Southeastern Grocers


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Southeastern Grocers is adapting its supply chain to become more agile and responsive to its customers’ demands.

By Bianca Herron

Southeastern Grocers (SEG) aims to become the preferred neighborhood grocer for the communities it serves. As the fifth-largest conventional supermarket in the United States, the Jacksonville, Fla.-based company is making an impact by providing locally, relevant products at a great value through its four distinct banners: BI-LO, Fresco y Más, Harveys Supermarket and Winn-Dixie grocery stores.

BI-LO, Fresco y Más, Harveys Supermarket and Winn-Dixie are well-known and well-respected regional brands with deep heritages, talented and loyal associates, and strong commitments to providing the best possible quality and value to SEG’s customers.

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According to Chief Supply Chain Officer and Interim Chief Informational Officer Steve Strachota, SEG is adapting its supply chain to become more agile and responsive to its customers’ demands. Strachota joined SEG two-and-a-half years ago to help lead the improvement efforts of the company’s supply chain, including strategic sourcing, space planning and store resets, demand planning, quality and distribution.

“I have also helped with the roll out of our new 23-store Fresco y Más banner and expansion of Harveys Supermarket to 80 stores,” Strachota says. “SEG appreciates the interconnectivity of the supply chain and the importance of viewing the work end-to-end.”

Strachota is responsible for how SEG sources, moves and plans for products. “That also includes how SEG sets the store’s spaces to improve product availability and reduce hours required to stock the shelves,” Strachota explains. “Seeing the entire playing field allows us to make tradeoffs in one area to benefit the company as a whole.”

Making It Happen

SEG has three main focus areas to improve the performance of its supply chain: efficiency, freshness and availability. “The supply chain is a cost center and the more efficiently we can move product directly results in lower costs and better prices for our customers,” Strachota says. “We work hard to eliminate waste and find areas to maximize efficiency.”

He notes that by working closely with its distribution partners, including C&S, SEG has reduced warehouse damages and the cost of outdated product by more than 60 percent in two years. “Additionally, we’ve adjusted our delivery schedules and frequency to eliminate more than 1 million miles per year, saving money and reducing our environmental impact,” Strachota says.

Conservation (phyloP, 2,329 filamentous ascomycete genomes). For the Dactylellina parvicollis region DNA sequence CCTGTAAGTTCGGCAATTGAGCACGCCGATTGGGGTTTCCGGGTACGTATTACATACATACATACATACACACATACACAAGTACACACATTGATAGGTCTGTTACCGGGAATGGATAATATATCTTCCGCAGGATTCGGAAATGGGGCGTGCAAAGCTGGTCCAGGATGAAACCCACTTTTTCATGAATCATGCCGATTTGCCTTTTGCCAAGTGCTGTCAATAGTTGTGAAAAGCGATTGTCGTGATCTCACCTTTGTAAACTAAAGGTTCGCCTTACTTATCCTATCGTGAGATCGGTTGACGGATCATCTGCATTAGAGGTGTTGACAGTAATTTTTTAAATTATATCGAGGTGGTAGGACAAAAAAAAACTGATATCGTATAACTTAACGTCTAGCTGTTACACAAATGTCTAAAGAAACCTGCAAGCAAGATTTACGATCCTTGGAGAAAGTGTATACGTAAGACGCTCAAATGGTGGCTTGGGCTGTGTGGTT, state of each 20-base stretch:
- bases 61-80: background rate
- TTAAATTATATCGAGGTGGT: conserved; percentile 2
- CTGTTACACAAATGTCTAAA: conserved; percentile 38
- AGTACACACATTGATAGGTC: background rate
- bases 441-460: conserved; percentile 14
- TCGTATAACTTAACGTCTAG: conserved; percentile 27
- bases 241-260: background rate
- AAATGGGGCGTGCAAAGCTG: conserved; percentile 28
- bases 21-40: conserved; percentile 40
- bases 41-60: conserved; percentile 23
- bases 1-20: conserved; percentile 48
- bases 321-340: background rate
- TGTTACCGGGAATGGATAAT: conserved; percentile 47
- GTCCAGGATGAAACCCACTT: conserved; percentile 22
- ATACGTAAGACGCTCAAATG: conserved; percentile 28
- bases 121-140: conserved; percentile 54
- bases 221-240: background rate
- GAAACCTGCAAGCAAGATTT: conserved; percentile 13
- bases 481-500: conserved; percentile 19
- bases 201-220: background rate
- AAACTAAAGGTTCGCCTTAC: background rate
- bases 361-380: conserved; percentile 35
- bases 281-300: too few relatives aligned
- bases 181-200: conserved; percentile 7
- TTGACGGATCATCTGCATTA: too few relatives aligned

SEG is passionate about providing its customers the freshest products, which requires close management of the entire value chain, he adds. “I tell my team the freshest peach is the one you pick from the tree,” he says. “Our supply chain should be trying to replicate this in everything we do. Starting from the fields, we have worked with suppliers to add a harvest date to our packaging so we can accurately track a product’s age as it enters our distribution.”

In addition, SEG has updated its quality processes using tablet interfaces with its merchandising partners to communicate and track quality specifications. “We have also moved to a pick-to-zero process in the warehouse to ensure we do not keep key items like milk and bagged salads in the warehouse for more than 24 hours,” Strachota says. “Finally, we closely control our cold chain by measuring inbound, warehouse and outbound temperatures to prevent premature aging.”

SEG’s focus on availability requires a “massive effort” to ensure the company maintains more than 30,000 products on its shelves at any time. “This particularly includes promotions, seasonal fluctuations and things like hurricane preparations,” Strachota notes.

He adds SEG has embraced technology to help improve forecasting and has also improved processes in its stores to ensure accurate inventories and improved stocking regimens.

“Working closely with our merchant teams, we have also redesigned store layouts to improve shelf-holding power – especially during hot promotions and holiday rushes,” Strachota says. “These steps have led to a two to three percentage point improvement of on-shelf availability over the past year.”

Strachota adds that he is most proud of SEG transforming its business to better meet the needs of its customers. “The pace of change is incredible,” he says. “We move quickly to learn and then scale. Our people are resilient and committed to making SEG a leading neighborhood grocer in the areas where we operate. 

“Southeastern Grocers intends to continue growing organically through continued growth within our existing stores, by making smart capital investments through our store remodel program and by opening new stores where it makes sense,” Strachota concludes. 


Southeastern Grocers